The world is designed by a supernatural Creator, but science can’t detect that since it must remain methodologically natural to work. That’s my position after reading “both sides” (ID vs. theistic evolution). That appears to be also the “official” position of the Catholic Church in this document I like to quote, from former Cardinal Ratzinger’s International Theological Commission:

“A growing body of scientific critics of neo-Darwinism point to evidence of design (e.g., biological structures that exhibit specified complexity) that, in their view, cannot be explained in terms of a purely contingent process and that neo-Darwinians have ignored or misinterpreted. The nub of this currently lively disagreement involves scientific observation and generalization concerning whether the available data support inferences of design or chance, and cannot be settled by theology. But it is important to note that, according to the Catholic understanding of divine causality, true contingency in the created order is not incompatible with a purposeful divine providence. Divine causality and created causality radically differ in kind and not only in degree. Thus, even the outcome of a truly contingent natural process can nonetheless fall within God’s providential plan for creation.” (“Human Persons Created in the Image of God”, document published July 2004, paragraph 69)

A truly natural process can fall within God’s plan for creation. Love your books, I’ll keep reading.

Communion and Stewardship: Human Persons Created in the Image of God

Phil P


Comment by PhilVaz — May 16, 2005 @ 2:31 am

Paragraph 68 (same document) is also important:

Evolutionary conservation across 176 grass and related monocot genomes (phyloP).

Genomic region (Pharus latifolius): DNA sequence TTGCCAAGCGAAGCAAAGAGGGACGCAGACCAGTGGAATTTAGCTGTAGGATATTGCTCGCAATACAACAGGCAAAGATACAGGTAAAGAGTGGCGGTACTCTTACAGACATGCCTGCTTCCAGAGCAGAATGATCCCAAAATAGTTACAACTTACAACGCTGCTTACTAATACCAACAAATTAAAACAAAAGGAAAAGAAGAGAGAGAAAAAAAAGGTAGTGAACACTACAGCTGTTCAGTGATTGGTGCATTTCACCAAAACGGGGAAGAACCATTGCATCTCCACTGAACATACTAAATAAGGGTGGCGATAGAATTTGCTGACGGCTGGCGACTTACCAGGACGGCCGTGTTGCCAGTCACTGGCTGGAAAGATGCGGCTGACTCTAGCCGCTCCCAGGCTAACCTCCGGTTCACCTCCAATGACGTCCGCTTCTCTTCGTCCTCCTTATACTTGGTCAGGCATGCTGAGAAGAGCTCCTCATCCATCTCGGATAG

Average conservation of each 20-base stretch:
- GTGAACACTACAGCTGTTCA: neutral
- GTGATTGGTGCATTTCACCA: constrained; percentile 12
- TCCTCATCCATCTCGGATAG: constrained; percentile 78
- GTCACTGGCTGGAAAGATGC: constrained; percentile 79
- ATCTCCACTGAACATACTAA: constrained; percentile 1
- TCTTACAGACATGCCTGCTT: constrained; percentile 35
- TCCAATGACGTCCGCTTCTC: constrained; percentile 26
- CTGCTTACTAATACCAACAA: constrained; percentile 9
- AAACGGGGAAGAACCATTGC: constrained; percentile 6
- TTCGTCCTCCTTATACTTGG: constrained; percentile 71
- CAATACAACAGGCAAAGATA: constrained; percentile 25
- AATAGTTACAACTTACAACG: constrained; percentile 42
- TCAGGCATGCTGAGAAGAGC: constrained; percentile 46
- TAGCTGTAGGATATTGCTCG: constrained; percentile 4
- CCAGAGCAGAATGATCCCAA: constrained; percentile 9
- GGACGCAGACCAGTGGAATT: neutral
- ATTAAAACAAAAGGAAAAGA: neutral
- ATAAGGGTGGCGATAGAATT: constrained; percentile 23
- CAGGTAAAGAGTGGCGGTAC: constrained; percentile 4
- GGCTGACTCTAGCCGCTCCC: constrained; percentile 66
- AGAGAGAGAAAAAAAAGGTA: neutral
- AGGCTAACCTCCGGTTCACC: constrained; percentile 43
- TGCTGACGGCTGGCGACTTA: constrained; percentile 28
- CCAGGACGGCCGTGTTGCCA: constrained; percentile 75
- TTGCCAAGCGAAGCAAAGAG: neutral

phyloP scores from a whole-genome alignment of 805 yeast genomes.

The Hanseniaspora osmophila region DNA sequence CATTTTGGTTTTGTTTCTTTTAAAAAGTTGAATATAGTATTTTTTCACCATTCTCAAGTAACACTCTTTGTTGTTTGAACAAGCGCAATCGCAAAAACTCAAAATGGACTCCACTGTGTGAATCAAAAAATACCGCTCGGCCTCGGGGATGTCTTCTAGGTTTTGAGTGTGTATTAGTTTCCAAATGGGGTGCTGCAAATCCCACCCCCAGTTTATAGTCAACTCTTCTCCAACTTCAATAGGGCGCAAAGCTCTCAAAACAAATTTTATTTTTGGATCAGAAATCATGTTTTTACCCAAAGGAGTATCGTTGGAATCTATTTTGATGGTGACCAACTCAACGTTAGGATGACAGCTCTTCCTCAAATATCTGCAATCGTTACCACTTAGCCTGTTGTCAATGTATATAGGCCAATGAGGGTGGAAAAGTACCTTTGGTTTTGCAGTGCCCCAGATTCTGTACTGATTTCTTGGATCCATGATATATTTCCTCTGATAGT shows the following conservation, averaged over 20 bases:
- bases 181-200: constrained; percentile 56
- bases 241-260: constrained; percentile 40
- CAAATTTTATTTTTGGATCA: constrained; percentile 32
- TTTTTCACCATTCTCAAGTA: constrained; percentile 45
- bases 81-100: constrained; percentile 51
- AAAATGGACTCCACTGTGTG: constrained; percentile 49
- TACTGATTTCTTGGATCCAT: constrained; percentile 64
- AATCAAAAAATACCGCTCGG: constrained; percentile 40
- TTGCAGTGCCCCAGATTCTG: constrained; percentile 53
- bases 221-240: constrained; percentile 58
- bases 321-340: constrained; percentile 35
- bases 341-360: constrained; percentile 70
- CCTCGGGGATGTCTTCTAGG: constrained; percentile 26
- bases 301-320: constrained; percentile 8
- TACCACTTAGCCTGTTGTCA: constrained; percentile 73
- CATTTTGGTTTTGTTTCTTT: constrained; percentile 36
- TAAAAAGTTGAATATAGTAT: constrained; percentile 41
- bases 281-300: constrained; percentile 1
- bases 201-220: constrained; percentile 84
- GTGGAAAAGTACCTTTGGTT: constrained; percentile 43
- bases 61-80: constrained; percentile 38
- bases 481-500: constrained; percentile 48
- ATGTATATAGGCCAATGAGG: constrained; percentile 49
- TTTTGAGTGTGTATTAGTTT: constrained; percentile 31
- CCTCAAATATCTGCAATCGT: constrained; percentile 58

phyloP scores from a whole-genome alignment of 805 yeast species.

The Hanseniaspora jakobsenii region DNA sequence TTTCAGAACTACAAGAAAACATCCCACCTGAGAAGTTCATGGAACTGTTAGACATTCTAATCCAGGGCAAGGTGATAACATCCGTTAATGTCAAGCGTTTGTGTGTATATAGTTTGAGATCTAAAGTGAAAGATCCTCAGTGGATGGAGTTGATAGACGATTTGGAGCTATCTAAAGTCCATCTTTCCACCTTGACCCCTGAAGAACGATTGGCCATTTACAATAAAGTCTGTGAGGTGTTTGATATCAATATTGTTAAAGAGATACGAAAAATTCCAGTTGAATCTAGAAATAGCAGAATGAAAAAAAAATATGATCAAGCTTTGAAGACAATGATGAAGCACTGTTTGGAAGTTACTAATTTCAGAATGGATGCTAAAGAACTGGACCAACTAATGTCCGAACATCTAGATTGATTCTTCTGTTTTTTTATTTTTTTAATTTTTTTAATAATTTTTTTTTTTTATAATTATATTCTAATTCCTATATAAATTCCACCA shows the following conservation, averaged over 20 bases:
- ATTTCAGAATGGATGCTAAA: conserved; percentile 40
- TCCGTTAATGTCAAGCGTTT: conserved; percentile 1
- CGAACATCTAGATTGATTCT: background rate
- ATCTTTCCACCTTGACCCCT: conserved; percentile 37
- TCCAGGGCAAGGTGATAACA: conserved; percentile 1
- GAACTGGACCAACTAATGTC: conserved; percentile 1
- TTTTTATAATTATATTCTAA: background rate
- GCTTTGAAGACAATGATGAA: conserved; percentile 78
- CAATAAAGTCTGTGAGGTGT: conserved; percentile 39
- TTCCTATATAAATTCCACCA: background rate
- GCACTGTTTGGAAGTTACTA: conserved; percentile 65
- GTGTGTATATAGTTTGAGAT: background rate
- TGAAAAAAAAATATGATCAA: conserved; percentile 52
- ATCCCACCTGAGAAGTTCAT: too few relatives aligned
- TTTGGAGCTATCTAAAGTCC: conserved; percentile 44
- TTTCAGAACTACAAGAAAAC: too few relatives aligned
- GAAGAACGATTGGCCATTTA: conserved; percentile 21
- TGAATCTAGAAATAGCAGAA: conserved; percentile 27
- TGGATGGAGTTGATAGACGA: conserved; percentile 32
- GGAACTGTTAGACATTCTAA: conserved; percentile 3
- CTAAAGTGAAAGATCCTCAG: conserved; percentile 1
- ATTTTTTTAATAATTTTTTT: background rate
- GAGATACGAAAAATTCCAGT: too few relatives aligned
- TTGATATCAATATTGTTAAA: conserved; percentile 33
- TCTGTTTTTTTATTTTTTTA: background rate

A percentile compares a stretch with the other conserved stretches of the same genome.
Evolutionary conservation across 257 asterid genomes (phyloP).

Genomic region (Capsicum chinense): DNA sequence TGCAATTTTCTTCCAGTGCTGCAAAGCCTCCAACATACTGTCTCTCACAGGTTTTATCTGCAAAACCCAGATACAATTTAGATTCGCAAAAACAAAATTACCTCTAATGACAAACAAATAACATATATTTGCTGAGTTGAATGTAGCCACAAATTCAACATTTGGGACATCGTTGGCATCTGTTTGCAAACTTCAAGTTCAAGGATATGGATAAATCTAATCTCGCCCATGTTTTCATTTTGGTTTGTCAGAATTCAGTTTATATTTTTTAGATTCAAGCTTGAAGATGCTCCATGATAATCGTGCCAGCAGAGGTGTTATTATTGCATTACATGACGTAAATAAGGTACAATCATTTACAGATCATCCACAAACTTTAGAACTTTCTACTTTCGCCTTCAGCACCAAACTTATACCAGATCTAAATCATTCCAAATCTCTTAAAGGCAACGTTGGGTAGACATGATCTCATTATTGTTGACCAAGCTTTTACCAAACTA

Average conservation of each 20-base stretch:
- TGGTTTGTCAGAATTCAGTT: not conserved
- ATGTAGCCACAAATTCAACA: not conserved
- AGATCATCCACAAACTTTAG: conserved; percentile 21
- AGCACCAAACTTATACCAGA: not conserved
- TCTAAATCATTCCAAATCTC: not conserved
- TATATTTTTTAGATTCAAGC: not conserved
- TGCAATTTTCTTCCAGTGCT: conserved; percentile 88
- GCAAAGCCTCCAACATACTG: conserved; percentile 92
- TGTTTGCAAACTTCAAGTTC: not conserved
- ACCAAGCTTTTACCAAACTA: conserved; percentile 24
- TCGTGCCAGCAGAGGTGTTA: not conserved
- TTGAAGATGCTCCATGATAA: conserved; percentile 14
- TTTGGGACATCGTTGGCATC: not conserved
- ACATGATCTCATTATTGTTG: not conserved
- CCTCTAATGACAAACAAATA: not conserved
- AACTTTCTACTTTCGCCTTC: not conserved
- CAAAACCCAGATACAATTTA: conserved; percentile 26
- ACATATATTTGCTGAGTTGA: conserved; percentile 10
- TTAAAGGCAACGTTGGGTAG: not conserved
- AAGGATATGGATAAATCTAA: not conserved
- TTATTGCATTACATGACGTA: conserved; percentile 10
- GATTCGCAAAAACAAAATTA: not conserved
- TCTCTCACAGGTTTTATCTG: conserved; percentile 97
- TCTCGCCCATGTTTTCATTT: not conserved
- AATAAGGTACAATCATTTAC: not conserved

“In freely willing to create and conserve the universe, God wills to activate and to sustain in act all those secondary causes whose activity contributes to the unfolding of the natural order which he intends to produce. Through the activity of natural causes, God causes to arise those conditions required for the emergence and support of living organisms, and, furthermore, for their reproduction and differentiation. Although there is scientific debate about the degree of purposiveness or design operative and empirically observable in these developments, they have de facto favored the emergence and flourishing of life. Catholic theologians can see in such reasoning support for the affirmation entailed by faith in divine creation and divine providence. In the providential design of creation, the triune God intended not only to make a place for human beings in the universe but also, and ultimately, to make room for them in his own trinitarian life. Furthermore, operating as real, though secondary causes, human beings contribute to the reshaping and transformation of the universe.” (paragraph 68, “Communion and Stewardship: Human Persons Created in the Image of God”)

I.E. God as Creator works through natural, secondary causes. See also Catechism of the Catholic Church, paragraphs 159, and 283-284 on the relationship between faith and science.

Again this is the document approved for publication by Cardinal Ratzinger (now Benedict XVI) last year. So we can safely assume this is the (latest) “official Catholic position” on the subject. Although technically, the Church is infallible only on faith and morals, we leave science to the scientists. “KM Darwinism” it seems is fully in line with the Roman Catholic Church.

Phil P


Comment by PhilVaz — May 16, 2005 @ 3:11 am

Comment by the_klutz


“evolution = descent with modification, common descent acting through natural selection, the unifying theory of biological science and the best explanation of the changes we see in natural history and in the present”

I find it interesting that you left the term “random” out of your definition of evolution. Do you believe that it is random and unguided?

If you do believe it is random: then I believe you are left with only a few choices for worldview, and theism isn’t one of them. Obviously, there are naturalism/nihilism and the like. The only worldview available including God would be Deism. You clearly state that you believe that God created, and I am assuming that you are a Catholic. When God initially created, did He know that humans would inhabit this created planet in a few billion years? If He did, then he created with a goal in mind (humans) and there is nothing random about that process and you are a theist, and not an evolutionist.